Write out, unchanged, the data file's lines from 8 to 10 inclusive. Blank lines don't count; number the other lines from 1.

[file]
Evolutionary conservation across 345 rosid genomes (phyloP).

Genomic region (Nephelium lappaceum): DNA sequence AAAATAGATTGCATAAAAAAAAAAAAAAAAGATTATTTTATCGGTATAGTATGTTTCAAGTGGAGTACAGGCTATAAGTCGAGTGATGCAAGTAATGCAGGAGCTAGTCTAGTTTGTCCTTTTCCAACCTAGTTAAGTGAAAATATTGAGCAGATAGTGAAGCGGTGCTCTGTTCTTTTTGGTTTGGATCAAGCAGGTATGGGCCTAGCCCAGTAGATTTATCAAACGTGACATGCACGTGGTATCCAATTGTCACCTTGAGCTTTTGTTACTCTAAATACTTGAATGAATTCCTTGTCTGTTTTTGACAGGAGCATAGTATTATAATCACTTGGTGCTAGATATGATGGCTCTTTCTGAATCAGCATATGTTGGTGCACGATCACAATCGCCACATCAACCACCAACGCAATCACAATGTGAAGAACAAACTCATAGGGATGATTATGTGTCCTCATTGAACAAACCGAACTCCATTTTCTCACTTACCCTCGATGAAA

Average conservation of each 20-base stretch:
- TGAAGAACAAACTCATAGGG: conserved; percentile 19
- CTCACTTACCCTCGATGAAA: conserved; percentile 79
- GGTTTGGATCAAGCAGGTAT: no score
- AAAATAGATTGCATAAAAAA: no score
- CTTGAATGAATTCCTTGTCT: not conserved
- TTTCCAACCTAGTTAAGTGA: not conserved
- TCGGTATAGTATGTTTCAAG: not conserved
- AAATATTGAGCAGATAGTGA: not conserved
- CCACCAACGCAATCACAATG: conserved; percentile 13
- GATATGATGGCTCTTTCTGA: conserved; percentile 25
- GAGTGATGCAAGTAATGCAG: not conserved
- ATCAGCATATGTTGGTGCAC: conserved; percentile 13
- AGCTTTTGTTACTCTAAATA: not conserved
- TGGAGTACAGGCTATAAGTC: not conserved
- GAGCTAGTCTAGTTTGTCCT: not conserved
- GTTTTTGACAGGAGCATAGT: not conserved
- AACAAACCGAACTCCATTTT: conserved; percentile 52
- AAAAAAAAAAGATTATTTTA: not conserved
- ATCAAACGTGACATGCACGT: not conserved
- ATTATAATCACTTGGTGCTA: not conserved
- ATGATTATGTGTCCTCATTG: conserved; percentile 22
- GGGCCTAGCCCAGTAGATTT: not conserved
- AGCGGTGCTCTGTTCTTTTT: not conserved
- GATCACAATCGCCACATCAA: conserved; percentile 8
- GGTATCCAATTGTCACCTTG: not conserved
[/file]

- CTTGAATGAATTCCTTGTCT: not conserved
- TTTCCAACCTAGTTAAGTGA: not conserved
- TCGGTATAGTATGTTTCAAG: not conserved